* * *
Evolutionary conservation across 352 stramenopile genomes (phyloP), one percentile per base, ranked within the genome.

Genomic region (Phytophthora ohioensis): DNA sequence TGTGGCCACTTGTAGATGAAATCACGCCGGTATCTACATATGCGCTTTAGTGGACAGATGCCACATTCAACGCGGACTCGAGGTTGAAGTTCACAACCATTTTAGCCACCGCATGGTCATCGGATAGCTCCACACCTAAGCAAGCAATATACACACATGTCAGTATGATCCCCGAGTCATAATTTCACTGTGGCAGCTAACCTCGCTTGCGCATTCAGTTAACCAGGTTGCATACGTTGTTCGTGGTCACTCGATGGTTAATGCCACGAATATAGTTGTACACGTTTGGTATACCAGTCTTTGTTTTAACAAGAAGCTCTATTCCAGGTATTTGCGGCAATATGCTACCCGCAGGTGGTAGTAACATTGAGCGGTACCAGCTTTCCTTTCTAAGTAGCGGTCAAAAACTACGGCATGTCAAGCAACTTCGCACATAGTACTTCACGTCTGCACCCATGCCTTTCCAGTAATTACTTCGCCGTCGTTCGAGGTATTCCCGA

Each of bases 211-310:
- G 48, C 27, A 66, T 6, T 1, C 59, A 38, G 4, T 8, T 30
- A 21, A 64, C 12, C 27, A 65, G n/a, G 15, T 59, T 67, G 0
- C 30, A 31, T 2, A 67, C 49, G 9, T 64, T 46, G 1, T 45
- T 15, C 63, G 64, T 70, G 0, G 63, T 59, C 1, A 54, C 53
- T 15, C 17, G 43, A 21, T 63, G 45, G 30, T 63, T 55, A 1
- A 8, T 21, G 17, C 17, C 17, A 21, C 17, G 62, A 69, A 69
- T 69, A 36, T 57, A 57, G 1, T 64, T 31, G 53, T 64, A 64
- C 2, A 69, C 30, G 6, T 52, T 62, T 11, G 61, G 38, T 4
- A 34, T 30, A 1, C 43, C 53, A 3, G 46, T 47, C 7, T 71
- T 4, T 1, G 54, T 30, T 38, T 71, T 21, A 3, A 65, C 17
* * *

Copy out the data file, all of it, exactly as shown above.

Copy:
Evolutionary conservation across 352 stramenopile genomes (phyloP), one percentile per base, ranked within the genome.

Genomic region (Phytophthora ohioensis): DNA sequence TGTGGCCACTTGTAGATGAAATCACGCCGGTATCTACATATGCGCTTTAGTGGACAGATGCCACATTCAACGCGGACTCGAGGTTGAAGTTCACAACCATTTTAGCCACCGCATGGTCATCGGATAGCTCCACACCTAAGCAAGCAATATACACACATGTCAGTATGATCCCCGAGTCATAATTTCACTGTGGCAGCTAACCTCGCTTGCGCATTCAGTTAACCAGGTTGCATACGTTGTTCGTGGTCACTCGATGGTTAATGCCACGAATATAGTTGTACACGTTTGGTATACCAGTCTTTGTTTTAACAAGAAGCTCTATTCCAGGTATTTGCGGCAATATGCTACCCGCAGGTGGTAGTAACATTGAGCGGTACCAGCTTTCCTTTCTAAGTAGCGGTCAAAAACTACGGCATGTCAAGCAACTTCGCACATAGTACTTCACGTCTGCACCCATGCCTTTCCAGTAATTACTTCGCCGTCGTTCGAGGTATTCCCGA

Each of bases 211-310:
- G 48, C 27, A 66, T 6, T 1, C 59, A 38, G 4, T 8, T 30
- A 21, A 64, C 12, C 27, A 65, G n/a, G 15, T 59, T 67, G 0
- C 30, A 31, T 2, A 67, C 49, G 9, T 64, T 46, G 1, T 45
- T 15, C 63, G 64, T 70, G 0, G 63, T 59, C 1, A 54, C 53
- T 15, C 17, G 43, A 21, T 63, G 45, G 30, T 63, T 55, A 1
- A 8, T 21, G 17, C 17, C 17, A 21, C 17, G 62, A 69, A 69
- T 69, A 36, T 57, A 57, G 1, T 64, T 31, G 53, T 64, A 64
- C 2, A 69, C 30, G 6, T 52, T 62, T 11, G 61, G 38, T 4
- A 34, T 30, A 1, C 43, C 53, A 3, G 46, T 47, C 7, T 71
- T 4, T 1, G 54, T 30, T 38, T 71, T 21, A 3, A 65, C 17